Baby Daniel’s birthday one year old– gave him a silver spoon engraved D. March 10./90– stayed all day at Annie’s missed the train came down in the evening. Belle sent Daniel a rubber dog. Mrs. Olive [Browning] Wallace gave him a very handsome hood silk crochet her own work. He also had from Geo. Q. a bank– Louise a whip Margaret a pair of lines with bells and papa and Mama shoes & dress and embroidered flannel shirts. Hailstorm on the way from Ogden– snow in the City on my return. Daisie here alone– letters waiting from here and there, none from my own folks– dismal and windy– sat up late wretched in my feelings– trying to think what would be the best course for future action [p. 93] {p. 95}

11 March 1890 • Tuesday

Felt very ill this morning Lena [Helena Fobes Wells] came to clean– confusion reigned– callers frequent– Lula and Levi [W. Richards]– Aunt Zina. sent off Suffrage leaflets– Memorial for Regents (Ladies) to be appointed on the Regency for the University of Deseret Mrs. M. I. Horne & Mrs. Nellie [Rebecca Ellen Mantle] Little– read in the Council today– Gov. [Arthur L.] Thomas had already appointed.5 Daisie has been out most of the day Martha [Harris] Wells called– Sent off a lot of Receipts. Am making preparations to go to Sanpete Thursday Morning– Saw Br. [Charles O.] Card today also Susa Y. Gates article in North American Review Suffrage Meeting yesterday report from Washington favorable– Br. [last name redacted] of Monroe committed suicide in the 6th Ward– lonely tonight– dark and dismal outside, evidences of storms. [p. 94] {p. 96}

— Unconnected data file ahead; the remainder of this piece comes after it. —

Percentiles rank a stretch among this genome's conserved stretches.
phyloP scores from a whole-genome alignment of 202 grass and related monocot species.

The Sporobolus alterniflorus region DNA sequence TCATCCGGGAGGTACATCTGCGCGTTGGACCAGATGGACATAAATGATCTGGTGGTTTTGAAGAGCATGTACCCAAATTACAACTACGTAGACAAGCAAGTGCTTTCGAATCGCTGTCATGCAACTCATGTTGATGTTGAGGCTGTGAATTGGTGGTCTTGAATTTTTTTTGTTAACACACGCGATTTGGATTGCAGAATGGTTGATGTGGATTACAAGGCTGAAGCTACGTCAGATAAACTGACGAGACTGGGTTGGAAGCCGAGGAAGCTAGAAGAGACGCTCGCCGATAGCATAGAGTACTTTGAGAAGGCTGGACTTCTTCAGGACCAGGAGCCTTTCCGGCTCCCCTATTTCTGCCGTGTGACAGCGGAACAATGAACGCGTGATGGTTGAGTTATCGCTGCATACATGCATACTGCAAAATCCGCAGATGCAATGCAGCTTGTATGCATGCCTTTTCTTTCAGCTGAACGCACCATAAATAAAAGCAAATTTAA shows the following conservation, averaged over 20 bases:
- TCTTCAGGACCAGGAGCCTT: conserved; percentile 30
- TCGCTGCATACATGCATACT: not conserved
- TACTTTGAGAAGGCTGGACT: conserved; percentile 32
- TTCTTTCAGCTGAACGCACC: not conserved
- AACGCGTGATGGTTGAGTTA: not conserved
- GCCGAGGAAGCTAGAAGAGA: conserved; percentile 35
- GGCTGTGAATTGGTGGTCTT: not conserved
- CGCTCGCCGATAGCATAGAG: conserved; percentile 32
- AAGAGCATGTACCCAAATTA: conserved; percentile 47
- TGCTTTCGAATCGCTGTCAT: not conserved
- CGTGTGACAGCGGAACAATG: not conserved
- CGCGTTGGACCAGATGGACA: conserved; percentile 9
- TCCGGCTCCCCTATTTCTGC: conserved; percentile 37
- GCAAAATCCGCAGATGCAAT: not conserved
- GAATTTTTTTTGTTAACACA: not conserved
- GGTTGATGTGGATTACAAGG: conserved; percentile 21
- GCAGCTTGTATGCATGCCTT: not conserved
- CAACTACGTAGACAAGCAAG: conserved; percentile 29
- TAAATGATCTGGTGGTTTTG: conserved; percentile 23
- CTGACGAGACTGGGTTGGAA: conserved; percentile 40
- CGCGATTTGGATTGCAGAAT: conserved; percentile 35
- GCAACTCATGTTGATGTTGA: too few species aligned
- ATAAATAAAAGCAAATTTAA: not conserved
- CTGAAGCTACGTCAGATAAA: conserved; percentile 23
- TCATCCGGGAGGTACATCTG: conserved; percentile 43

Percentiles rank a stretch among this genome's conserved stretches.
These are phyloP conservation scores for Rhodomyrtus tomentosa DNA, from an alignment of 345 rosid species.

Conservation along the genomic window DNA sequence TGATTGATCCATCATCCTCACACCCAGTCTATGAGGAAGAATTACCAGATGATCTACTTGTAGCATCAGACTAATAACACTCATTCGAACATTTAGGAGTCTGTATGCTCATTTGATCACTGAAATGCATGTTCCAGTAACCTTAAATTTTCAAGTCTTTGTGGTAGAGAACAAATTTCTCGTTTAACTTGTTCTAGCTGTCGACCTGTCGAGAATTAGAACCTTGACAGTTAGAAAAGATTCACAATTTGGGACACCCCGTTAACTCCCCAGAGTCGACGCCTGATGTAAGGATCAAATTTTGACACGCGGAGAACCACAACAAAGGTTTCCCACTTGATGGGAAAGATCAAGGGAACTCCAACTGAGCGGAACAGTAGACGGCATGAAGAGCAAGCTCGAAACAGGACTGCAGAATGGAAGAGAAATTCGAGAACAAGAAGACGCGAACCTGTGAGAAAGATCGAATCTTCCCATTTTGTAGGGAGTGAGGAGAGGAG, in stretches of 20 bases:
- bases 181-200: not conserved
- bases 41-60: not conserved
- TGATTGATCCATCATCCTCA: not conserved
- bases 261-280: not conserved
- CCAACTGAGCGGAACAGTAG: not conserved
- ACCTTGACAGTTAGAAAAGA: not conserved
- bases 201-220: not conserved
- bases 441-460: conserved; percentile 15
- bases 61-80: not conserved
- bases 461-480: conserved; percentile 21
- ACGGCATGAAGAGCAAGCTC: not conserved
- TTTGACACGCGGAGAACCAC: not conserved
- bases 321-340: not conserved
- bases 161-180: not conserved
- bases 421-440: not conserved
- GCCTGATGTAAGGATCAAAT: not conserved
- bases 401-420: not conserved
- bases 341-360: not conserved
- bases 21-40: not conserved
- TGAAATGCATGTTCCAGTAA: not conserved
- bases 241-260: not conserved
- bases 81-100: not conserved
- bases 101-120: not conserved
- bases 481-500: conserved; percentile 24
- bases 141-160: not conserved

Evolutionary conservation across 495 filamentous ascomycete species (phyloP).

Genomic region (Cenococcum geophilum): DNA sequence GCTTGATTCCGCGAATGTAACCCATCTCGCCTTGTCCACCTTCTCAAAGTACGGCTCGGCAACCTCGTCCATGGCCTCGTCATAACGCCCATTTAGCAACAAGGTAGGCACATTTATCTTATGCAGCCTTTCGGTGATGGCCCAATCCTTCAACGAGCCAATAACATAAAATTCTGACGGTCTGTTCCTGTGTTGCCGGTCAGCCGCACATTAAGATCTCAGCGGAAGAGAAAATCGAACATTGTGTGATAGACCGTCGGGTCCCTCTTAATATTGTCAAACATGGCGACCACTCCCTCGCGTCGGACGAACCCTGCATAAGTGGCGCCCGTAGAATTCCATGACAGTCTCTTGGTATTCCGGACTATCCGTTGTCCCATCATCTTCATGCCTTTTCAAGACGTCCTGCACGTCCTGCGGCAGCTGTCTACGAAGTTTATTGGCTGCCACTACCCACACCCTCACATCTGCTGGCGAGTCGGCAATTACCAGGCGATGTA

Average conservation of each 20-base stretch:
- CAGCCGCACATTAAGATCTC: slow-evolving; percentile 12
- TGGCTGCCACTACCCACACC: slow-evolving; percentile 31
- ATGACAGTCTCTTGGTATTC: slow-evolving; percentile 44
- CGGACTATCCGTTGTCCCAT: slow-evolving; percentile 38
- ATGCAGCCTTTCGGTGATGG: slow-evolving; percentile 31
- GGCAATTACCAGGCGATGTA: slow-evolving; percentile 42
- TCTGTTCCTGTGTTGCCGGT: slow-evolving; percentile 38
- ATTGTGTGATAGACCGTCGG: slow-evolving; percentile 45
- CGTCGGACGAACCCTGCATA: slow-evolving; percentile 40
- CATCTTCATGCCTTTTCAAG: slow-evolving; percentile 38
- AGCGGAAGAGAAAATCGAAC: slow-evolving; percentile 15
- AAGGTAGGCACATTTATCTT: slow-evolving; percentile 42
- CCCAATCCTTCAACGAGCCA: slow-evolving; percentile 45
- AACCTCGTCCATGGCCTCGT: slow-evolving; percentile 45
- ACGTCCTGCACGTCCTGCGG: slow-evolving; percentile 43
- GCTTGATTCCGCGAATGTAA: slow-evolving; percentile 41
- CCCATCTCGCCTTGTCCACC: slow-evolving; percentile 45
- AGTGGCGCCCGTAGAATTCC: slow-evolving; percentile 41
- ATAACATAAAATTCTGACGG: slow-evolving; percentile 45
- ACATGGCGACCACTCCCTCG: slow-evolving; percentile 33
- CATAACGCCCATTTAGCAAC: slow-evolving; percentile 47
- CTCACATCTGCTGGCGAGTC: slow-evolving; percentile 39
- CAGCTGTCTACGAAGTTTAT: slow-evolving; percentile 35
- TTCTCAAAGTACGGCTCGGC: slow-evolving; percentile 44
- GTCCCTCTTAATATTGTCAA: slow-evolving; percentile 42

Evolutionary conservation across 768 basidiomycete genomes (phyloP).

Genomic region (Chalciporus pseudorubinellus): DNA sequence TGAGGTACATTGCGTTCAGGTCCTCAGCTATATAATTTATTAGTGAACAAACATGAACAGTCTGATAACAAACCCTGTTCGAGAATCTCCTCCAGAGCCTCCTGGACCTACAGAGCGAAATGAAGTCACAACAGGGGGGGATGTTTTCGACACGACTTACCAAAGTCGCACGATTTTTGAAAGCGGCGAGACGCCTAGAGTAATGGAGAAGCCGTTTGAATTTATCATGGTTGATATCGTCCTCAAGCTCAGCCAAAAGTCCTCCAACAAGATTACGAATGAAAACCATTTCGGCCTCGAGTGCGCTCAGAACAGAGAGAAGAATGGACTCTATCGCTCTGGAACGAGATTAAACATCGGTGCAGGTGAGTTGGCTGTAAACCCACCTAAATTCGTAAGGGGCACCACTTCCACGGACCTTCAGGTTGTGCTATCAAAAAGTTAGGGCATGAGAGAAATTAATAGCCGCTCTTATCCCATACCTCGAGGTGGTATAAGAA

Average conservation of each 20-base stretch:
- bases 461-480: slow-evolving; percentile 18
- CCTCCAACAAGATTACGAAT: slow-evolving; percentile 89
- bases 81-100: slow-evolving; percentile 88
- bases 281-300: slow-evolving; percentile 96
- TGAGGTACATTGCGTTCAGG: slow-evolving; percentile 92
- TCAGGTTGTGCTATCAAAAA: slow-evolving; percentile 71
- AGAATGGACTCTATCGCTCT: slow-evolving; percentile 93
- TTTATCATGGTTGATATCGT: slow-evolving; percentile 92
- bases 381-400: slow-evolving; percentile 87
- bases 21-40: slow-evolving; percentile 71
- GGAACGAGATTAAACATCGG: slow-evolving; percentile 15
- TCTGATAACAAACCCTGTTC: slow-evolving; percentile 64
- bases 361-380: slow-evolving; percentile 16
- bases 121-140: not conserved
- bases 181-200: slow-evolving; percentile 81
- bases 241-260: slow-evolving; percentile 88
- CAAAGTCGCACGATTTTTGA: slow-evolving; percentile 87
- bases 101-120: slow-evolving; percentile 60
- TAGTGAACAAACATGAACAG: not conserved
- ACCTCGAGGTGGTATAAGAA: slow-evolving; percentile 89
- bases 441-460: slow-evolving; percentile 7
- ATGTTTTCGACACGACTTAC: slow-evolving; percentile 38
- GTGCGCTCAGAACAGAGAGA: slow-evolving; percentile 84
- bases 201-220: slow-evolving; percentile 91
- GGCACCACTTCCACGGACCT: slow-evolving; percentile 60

12 March 1890 • Wednesday

Today has been a very busy one– preparing copy and getting myself ready. paper just out and no mailing done as yet. David [H.] Kimball, Sarah Ann [Whitney Kimball]’s David started on a mission to the Southern States– he called on me but I did not see him– suppose he fancied I was away from home– my dress came home– it is much too good to wear on such a journey– new bonnet too a gift from Annie– tomorrow morning the train leaves seven ten– I have written to night to Bemtano’s London– to W. C. Hendrie New York City and to Clara B. [Bewick] Colby Beatrice and J. H. Hughes of Salt Lake I am intensely weary [p. 95] {p. 97}

13 March 1890 • Thursday